The single-celled fungus allows researchers to study Alzheimer’s, Parkinson’s, ALS and other brain diseases with unparalleled speed and scale.

 

new era in research on Friedreich’s ataxia, a rare, fatal neurodegenerative disease, began in 1996 when, 133 years after the disease was first characterized, researchers showed it is caused by mutations in the gene now known as FXN. While this finding was an important advance, it also presented researchers with the daunting task of determining why neurons with FXN mutations were dying in Friedreich’s ataxia patients. To meet this challenge, a team at the University of Utah turned to an unlikely source: the baker’s yeast Saccharomyces cerevisiae. A mere 15 months later, using genome editing, growth assays, and biochemical techniques, the Utah team demonstrated that FXN mutations cause fatal mitochondrial damage. This finding identified an important therapeutic target, and clinical trials have recently demonstrated that two drugs targeting mitochondrial function improve symptoms in Friedreich’s ataxia patients.

This serves as one of the earliest examples in which yeast, a single-celled fungus with a one-week lifespan, provided actionable insights into a complex, age-related disorder of the billions of interconnected neurons of the human brain. But remarkably, such stories are common in neurodegenerative disease research, and not just for rare diseases like Friedreich’s ataxia, but for more common diseases as well, including Alzheimer’s disease, Parkinson’s disease, and amyotrophic lateral sclerosis (ALS). Yeast have long been used to understand the fundamental cellular, molecular, and genetic features common to all forms of eukaryotic life and how disrupting these features leads to disease.

Humans and yeast share not only a common set of cellular structures and functions, but also a set of genetic instructions that encodes them.

After S. cerevisiae became the first eukaryotic organism to have its genome fully sequenced in 1996, researchers determined that 60 percent of yeast genes have a human homolog. This means that humans and yeast share not only a common set of cellular structures and functions, but also a set of genetic instructions that encodes them. Neurodegenerative diseases are likely caused by genetic and environmental factors that impair fundamental biological processes conserved across eukaryotic life, and yeast can serve as a valuable model for understanding the roles of these factors in disease and developing interventions to counter their deleterious effects.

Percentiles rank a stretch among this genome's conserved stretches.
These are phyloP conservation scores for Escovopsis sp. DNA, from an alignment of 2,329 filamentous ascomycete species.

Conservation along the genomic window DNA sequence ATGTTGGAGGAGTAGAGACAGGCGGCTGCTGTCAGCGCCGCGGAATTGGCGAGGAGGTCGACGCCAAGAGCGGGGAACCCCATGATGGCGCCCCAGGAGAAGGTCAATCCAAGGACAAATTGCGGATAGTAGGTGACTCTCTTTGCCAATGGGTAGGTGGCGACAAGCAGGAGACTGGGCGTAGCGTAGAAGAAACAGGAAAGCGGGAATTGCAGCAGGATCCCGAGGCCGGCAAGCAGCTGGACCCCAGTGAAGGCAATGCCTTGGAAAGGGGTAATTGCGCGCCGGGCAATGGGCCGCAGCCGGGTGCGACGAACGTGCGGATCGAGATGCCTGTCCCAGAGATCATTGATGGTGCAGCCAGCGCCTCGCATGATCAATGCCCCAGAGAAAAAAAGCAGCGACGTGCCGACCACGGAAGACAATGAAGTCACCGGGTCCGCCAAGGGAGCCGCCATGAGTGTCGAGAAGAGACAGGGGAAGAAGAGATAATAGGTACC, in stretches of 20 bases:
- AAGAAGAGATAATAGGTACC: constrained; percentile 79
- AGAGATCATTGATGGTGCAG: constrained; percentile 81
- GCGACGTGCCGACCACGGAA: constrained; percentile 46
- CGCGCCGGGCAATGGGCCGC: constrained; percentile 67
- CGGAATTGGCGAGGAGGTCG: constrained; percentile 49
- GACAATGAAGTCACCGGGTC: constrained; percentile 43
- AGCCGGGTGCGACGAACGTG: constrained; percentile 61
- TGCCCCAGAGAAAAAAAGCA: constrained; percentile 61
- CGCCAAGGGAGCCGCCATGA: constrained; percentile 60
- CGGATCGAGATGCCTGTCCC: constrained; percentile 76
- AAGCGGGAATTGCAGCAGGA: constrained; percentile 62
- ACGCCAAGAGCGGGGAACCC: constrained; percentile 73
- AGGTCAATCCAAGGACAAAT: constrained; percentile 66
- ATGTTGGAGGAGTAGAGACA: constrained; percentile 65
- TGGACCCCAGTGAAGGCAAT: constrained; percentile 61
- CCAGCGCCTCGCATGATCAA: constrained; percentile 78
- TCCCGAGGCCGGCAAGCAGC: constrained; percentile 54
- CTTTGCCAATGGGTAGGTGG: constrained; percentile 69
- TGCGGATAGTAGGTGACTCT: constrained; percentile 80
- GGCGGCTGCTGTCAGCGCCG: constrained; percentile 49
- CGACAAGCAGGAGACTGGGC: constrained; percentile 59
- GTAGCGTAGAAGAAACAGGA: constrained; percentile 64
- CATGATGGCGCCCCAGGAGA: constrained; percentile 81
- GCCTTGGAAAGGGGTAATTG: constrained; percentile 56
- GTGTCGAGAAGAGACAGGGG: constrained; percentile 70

Yeast provide neurodegenerative disease researchers with unique advantages compared to other model systems. First, yeast cells grow faster and can be maintained at a fraction of the cost of other eukaryotic organisms. This allows researchers to complete experiments faster and at greater scale than in other systems. Moreover, yeast growth provides a simple and reliable indication of cellular health. In the context of neurodegenerative disease research, this provides a metric to decipher the environmental and genetic factors that cause neuronal death and to screen therapeutics intended to treat or prevent these diseases. And arguably the greatest advantage of yeast is the ease with which it can be genetically modified. Yeast, more than any other eukaryotic organism, readily incorporates foreign DNA into its own genome by the process of transformation. This enables researchers to add and remove native yeast genes, incorporate DNA from other species into yeast, and control gene expression, among many other applications.   

 

 

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The Scientist